After his marriage in 1909, Chazan Icht was invited to the post of Cantor at the Berdichev Choir Shool. Later he was Cantor in Elizabethgrad, now Zinovieski, until the pogroms of 1919. Besides his synagogal duties he took an interest in educational work and was the head of the Tarbut movement in his district, as well as headmaster of a group of schools.
In the Bolshevik upheaval he again went to Odessa and dreamed of going to Israel, however he landed in Manchester in 1924 and was appointed Chazan of the North Manchester Broder Synagogue, a post he held for eight years.
During his time in Manchester he founded the Manchester Association of Chazanim, in which he served as president. Among the Chazanim in this group of Manchester Chazanim were Cantor Harris Newman, Cantor Isidore Siroto, Cantor Victor Schlesinger, Cantor Solomon Stern, Cantor A. Elfand, Cantor Solomon Hershman, Cantor L. Glickman, Cantor Krushevski and Cantor W. Garbarz, all of them great exponents of Chazonus.
He was the Manchester correspondent of the Jewish Times, and also musical director of the Hazomir Choral Society. He also founded the first Tarbut Society in Manchester.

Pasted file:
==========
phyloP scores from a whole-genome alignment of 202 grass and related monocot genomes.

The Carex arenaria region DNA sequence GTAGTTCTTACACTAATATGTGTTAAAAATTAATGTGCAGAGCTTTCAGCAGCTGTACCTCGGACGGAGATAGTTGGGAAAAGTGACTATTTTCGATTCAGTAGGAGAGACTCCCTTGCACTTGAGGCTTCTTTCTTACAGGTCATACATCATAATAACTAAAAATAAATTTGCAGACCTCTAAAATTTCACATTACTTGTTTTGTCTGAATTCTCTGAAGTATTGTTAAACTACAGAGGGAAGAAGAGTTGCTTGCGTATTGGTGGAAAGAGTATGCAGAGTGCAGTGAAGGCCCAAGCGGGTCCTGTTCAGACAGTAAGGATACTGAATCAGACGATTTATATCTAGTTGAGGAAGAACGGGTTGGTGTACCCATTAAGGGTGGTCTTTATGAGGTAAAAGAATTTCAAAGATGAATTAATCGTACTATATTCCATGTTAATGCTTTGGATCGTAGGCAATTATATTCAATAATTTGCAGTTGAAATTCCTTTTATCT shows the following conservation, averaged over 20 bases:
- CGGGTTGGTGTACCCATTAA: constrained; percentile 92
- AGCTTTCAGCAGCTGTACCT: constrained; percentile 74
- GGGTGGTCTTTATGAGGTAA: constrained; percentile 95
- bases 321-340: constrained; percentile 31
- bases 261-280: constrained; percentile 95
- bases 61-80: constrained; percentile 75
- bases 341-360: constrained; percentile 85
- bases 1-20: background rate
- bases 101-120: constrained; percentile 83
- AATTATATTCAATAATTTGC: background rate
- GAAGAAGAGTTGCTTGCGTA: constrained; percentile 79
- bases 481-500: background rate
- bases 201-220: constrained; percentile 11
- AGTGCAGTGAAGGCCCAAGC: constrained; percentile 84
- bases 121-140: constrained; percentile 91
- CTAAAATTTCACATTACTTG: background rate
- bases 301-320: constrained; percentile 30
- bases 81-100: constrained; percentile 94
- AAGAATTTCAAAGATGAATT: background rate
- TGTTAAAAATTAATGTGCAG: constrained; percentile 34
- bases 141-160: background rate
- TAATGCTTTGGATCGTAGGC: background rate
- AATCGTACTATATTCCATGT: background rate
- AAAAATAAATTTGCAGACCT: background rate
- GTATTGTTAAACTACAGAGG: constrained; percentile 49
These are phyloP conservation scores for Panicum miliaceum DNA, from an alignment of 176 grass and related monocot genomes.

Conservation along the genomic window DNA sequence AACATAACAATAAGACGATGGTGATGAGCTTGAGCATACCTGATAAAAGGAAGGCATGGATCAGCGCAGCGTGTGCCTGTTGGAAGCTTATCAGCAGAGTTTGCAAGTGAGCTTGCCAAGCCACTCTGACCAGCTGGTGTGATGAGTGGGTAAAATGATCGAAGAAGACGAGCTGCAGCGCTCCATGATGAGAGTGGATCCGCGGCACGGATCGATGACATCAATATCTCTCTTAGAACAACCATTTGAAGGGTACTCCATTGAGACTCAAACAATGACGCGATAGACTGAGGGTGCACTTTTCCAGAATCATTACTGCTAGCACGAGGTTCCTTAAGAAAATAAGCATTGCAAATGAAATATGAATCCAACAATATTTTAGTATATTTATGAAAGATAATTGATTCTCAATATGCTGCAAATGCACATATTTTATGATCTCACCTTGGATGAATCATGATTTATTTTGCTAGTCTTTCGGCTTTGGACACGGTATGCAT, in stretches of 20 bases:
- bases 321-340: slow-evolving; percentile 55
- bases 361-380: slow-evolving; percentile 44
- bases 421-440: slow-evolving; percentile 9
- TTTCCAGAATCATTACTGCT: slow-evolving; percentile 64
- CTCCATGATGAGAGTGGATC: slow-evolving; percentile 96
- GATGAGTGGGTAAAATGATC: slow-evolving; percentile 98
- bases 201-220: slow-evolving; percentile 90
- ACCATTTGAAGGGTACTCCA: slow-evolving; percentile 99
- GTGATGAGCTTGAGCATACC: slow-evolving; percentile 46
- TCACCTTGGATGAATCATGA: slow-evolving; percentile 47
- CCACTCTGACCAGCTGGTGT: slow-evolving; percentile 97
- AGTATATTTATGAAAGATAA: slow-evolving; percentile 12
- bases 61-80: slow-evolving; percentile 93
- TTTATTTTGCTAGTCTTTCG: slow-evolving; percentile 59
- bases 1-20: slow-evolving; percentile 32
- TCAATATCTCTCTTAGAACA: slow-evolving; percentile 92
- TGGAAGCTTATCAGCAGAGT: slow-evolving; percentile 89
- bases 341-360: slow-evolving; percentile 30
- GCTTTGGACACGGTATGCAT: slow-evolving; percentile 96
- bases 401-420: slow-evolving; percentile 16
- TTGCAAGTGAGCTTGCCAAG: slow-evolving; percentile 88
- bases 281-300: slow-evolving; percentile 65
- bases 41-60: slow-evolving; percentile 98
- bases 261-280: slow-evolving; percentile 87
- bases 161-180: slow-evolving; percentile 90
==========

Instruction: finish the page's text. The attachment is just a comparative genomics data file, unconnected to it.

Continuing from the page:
Due to a tragic illness, Rev Icht was cut off in the prime of life at the young age of 46. Rabbi Dr H. Freedman wrote in the Jewish Chronicle of 21st September 1934:
The early death of the Rev Icht z”l has deprived the North Manchester Synagogue of a Reader of rare ability and talent, the Jewish community of a man of charm and distinction, and the Zionist movement of an enthusiastic adherent of its cause. As a Chazan he reading of the service was far more than the utterance of words in a rich baritone voice, or their phrasing in harmonious melody. He possessed a full understanding of the meaning of our liturgy and realised that in it lay enshrined the sorrows of the Jewish people, their triumphs and spiritual exultations, and in his rendering of the prayers he frequently poured out his very soul, interpreting the depth of their feeling in passionate song that was vivid and moving. A man of culture and education, he was welcome in all circle on account of his affability of demeanour and social charm. With these gifts he succeeded in making a large body of friends who appreciated him for his insight and kindness of heart. He was a journalist too of no mean ability as was testified by his frequent contributions to the Anglo-Yiddish press. He was an ardent supporter of Zionism in both its practical and cultural aspects.
(I am indebted to Chazan Yehuda Marx of Manchester for this article)